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Scorpions, found mostly across the southern and western United States, are up to 3 in. (7.6 cm) in length. They have eight legs and a pair of pincers like a crab has. The stinger, which injects venom, is located at the end of a narrow tail that curves around and over the back of the scorpion's body. Although some scorpions are not poisonous, others have venom strong enough to kill a person.
Some scorpions are found in cool, damp places, such as basements, junk piles, and wood piles. Other scorpions are found in desert areas.
Symptoms of a scorpion sting may include:
If you have been stung by a scorpion, it's important to talk to a doctor immediately. Medicine (antivenom) may be needed to counteract the effects of the scorpion sting.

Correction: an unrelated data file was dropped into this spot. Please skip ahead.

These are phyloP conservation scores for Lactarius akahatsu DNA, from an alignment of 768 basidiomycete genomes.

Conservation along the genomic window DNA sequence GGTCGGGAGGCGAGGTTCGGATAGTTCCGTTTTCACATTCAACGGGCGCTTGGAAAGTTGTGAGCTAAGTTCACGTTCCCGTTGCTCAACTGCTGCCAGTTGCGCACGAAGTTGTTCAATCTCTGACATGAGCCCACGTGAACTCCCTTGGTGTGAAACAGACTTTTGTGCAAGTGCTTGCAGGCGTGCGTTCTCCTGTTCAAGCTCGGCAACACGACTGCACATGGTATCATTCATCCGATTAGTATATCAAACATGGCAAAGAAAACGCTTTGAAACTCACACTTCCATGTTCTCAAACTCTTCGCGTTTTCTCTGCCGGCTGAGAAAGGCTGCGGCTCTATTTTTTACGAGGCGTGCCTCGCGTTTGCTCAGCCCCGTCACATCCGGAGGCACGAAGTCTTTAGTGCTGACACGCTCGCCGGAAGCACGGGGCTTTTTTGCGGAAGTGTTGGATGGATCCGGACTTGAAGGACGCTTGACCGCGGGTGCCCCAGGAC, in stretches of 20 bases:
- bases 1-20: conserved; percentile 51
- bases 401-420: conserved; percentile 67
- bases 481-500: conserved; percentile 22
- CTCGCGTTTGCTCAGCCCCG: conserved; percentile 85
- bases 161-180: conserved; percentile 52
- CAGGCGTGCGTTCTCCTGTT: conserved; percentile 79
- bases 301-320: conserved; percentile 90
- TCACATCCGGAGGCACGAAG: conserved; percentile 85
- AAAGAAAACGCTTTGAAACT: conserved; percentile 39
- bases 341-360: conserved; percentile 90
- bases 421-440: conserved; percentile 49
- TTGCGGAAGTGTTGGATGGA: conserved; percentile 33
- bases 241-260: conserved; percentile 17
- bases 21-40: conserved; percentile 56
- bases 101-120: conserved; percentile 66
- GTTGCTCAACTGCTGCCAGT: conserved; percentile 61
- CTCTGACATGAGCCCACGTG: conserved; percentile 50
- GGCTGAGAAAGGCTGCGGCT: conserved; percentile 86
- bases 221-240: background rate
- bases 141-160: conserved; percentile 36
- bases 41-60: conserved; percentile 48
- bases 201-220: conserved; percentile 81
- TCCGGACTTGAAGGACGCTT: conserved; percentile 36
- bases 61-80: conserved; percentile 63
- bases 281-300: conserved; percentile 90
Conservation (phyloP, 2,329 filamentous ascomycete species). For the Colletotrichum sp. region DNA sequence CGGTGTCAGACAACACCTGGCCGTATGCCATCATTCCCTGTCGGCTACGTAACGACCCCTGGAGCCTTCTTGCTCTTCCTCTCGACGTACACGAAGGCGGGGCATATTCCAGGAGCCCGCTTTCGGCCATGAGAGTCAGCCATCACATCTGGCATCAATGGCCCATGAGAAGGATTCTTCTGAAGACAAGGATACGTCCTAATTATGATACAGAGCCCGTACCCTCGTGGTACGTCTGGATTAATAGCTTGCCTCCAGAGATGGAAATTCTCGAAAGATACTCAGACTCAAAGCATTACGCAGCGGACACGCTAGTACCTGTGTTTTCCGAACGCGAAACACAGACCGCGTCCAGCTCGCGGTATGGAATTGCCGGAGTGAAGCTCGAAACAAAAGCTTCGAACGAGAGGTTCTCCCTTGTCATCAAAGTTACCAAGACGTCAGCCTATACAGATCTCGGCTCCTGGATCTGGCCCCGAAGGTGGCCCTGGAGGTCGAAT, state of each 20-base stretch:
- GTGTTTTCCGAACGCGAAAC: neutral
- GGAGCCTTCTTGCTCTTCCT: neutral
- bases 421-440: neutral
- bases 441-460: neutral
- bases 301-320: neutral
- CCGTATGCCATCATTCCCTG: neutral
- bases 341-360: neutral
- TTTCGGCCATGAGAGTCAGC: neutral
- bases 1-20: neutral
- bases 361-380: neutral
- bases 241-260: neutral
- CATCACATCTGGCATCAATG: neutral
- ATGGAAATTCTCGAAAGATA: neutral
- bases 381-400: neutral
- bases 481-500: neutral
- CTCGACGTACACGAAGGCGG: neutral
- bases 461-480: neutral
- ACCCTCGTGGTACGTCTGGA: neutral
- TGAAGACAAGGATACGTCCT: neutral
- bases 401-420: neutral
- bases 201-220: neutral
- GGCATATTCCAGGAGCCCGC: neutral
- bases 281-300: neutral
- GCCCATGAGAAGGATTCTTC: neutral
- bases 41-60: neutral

Current as of:
October 19, 2020
Author: Healthwise StaffMedical Review: William H. Blahd Jr. MD, FACEP - Emergency MedicineAdam Husney MD - Family MedicineKathleen Romito MD - Family MedicineH. Michael O'Connor MD - Emergency Medicine
Current as of: October 19, 2020
Author: Healthwise Staff
Medical Review:William H. Blahd Jr. MD, FACEP - Emergency Medicine & Adam Husney MD - Family Medicine & Kathleen Romito MD - Family Medicine & H. Michael O'Connor MD - Emergency Medicine
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